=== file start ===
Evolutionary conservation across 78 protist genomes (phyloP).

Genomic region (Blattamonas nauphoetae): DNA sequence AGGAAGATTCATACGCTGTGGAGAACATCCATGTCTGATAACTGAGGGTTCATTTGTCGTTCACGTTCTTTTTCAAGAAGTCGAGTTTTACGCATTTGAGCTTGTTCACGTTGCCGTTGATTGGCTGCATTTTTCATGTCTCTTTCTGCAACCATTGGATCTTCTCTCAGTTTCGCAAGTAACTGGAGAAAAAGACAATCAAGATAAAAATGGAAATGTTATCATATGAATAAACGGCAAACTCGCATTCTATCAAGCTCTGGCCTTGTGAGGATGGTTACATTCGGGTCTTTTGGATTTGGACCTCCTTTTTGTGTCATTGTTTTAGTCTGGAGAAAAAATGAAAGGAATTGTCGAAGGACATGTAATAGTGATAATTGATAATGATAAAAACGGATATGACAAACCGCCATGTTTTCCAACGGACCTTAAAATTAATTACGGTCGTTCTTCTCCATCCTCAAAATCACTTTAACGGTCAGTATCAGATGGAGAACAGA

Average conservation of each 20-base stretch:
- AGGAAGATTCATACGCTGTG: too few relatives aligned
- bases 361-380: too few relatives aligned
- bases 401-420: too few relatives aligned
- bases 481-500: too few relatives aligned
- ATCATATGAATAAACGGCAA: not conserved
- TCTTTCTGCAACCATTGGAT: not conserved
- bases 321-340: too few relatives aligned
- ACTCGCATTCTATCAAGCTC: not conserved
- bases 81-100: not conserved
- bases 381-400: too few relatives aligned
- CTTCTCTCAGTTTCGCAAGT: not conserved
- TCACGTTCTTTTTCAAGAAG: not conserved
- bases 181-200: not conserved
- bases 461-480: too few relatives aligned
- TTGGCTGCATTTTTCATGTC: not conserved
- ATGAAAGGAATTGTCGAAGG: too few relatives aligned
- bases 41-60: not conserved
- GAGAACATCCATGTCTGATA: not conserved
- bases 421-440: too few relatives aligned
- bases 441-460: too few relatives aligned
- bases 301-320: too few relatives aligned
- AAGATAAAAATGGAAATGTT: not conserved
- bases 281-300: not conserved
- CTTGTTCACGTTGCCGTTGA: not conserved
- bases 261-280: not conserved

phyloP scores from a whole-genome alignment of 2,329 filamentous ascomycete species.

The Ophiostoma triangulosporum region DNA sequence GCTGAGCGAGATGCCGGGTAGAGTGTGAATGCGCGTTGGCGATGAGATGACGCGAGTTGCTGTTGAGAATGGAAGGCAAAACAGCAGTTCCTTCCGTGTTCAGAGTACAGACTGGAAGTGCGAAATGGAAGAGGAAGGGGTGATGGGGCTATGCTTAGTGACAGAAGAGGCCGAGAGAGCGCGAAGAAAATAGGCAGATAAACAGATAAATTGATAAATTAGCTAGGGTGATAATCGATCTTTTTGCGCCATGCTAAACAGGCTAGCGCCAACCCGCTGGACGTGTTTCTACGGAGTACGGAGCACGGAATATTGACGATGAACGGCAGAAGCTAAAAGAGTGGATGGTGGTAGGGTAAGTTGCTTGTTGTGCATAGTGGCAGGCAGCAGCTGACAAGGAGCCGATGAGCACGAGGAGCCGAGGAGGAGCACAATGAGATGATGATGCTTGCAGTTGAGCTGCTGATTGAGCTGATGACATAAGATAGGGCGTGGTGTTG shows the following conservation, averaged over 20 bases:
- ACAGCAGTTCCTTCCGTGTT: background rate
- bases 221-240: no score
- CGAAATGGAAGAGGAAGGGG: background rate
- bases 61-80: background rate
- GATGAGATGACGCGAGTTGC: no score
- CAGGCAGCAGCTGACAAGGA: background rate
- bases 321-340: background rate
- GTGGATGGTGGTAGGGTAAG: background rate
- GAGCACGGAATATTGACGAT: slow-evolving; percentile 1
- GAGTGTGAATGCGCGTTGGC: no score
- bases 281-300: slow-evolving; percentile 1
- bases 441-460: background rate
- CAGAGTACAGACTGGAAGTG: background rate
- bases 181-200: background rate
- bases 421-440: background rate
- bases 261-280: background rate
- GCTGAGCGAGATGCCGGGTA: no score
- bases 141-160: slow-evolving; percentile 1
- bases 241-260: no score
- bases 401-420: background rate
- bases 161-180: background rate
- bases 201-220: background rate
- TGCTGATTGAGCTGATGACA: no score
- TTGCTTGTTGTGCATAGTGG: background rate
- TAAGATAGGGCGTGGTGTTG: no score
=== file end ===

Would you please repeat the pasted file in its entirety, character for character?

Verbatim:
Evolutionary conservation across 78 protist genomes (phyloP).

Genomic region (Blattamonas nauphoetae): DNA sequence AGGAAGATTCATACGCTGTGGAGAACATCCATGTCTGATAACTGAGGGTTCATTTGTCGTTCACGTTCTTTTTCAAGAAGTCGAGTTTTACGCATTTGAGCTTGTTCACGTTGCCGTTGATTGGCTGCATTTTTCATGTCTCTTTCTGCAACCATTGGATCTTCTCTCAGTTTCGCAAGTAACTGGAGAAAAAGACAATCAAGATAAAAATGGAAATGTTATCATATGAATAAACGGCAAACTCGCATTCTATCAAGCTCTGGCCTTGTGAGGATGGTTACATTCGGGTCTTTTGGATTTGGACCTCCTTTTTGTGTCATTGTTTTAGTCTGGAGAAAAAATGAAAGGAATTGTCGAAGGACATGTAATAGTGATAATTGATAATGATAAAAACGGATATGACAAACCGCCATGTTTTCCAACGGACCTTAAAATTAATTACGGTCGTTCTTCTCCATCCTCAAAATCACTTTAACGGTCAGTATCAGATGGAGAACAGA

Average conservation of each 20-base stretch:
- AGGAAGATTCATACGCTGTG: too few relatives aligned
- bases 361-380: too few relatives aligned
- bases 401-420: too few relatives aligned
- bases 481-500: too few relatives aligned
- ATCATATGAATAAACGGCAA: not conserved
- TCTTTCTGCAACCATTGGAT: not conserved
- bases 321-340: too few relatives aligned
- ACTCGCATTCTATCAAGCTC: not conserved
- bases 81-100: not conserved
- bases 381-400: too few relatives aligned
- CTTCTCTCAGTTTCGCAAGT: not conserved
- TCACGTTCTTTTTCAAGAAG: not conserved
- bases 181-200: not conserved
- bases 461-480: too few relatives aligned
- TTGGCTGCATTTTTCATGTC: not conserved
- ATGAAAGGAATTGTCGAAGG: too few relatives aligned
- bases 41-60: not conserved
- GAGAACATCCATGTCTGATA: not conserved
- bases 421-440: too few relatives aligned
- bases 441-460: too few relatives aligned
- bases 301-320: too few relatives aligned
- AAGATAAAAATGGAAATGTT: not conserved
- bases 281-300: not conserved
- CTTGTTCACGTTGCCGTTGA: not conserved
- bases 261-280: not conserved

phyloP scores from a whole-genome alignment of 2,329 filamentous ascomycete species.

The Ophiostoma triangulosporum region DNA sequence GCTGAGCGAGATGCCGGGTAGAGTGTGAATGCGCGTTGGCGATGAGATGACGCGAGTTGCTGTTGAGAATGGAAGGCAAAACAGCAGTTCCTTCCGTGTTCAGAGTACAGACTGGAAGTGCGAAATGGAAGAGGAAGGGGTGATGGGGCTATGCTTAGTGACAGAAGAGGCCGAGAGAGCGCGAAGAAAATAGGCAGATAAACAGATAAATTGATAAATTAGCTAGGGTGATAATCGATCTTTTTGCGCCATGCTAAACAGGCTAGCGCCAACCCGCTGGACGTGTTTCTACGGAGTACGGAGCACGGAATATTGACGATGAACGGCAGAAGCTAAAAGAGTGGATGGTGGTAGGGTAAGTTGCTTGTTGTGCATAGTGGCAGGCAGCAGCTGACAAGGAGCCGATGAGCACGAGGAGCCGAGGAGGAGCACAATGAGATGATGATGCTTGCAGTTGAGCTGCTGATTGAGCTGATGACATAAGATAGGGCGTGGTGTTG shows the following conservation, averaged over 20 bases:
- ACAGCAGTTCCTTCCGTGTT: background rate
- bases 221-240: no score
- CGAAATGGAAGAGGAAGGGG: background rate
- bases 61-80: background rate
- GATGAGATGACGCGAGTTGC: no score
- CAGGCAGCAGCTGACAAGGA: background rate
- bases 321-340: background rate
- GTGGATGGTGGTAGGGTAAG: background rate
- GAGCACGGAATATTGACGAT: slow-evolving; percentile 1
- GAGTGTGAATGCGCGTTGGC: no score
- bases 281-300: slow-evolving; percentile 1
- bases 441-460: background rate
- CAGAGTACAGACTGGAAGTG: background rate
- bases 181-200: background rate
- bases 421-440: background rate
- bases 261-280: background rate
- GCTGAGCGAGATGCCGGGTA: no score
- bases 141-160: slow-evolving; percentile 1
- bases 241-260: no score
- bases 401-420: background rate
- bases 161-180: background rate
- bases 201-220: background rate
- TGCTGATTGAGCTGATGACA: no score
- TTGCTTGTTGTGCATAGTGG: background rate
- TAAGATAGGGCGTGGTGTTG: no score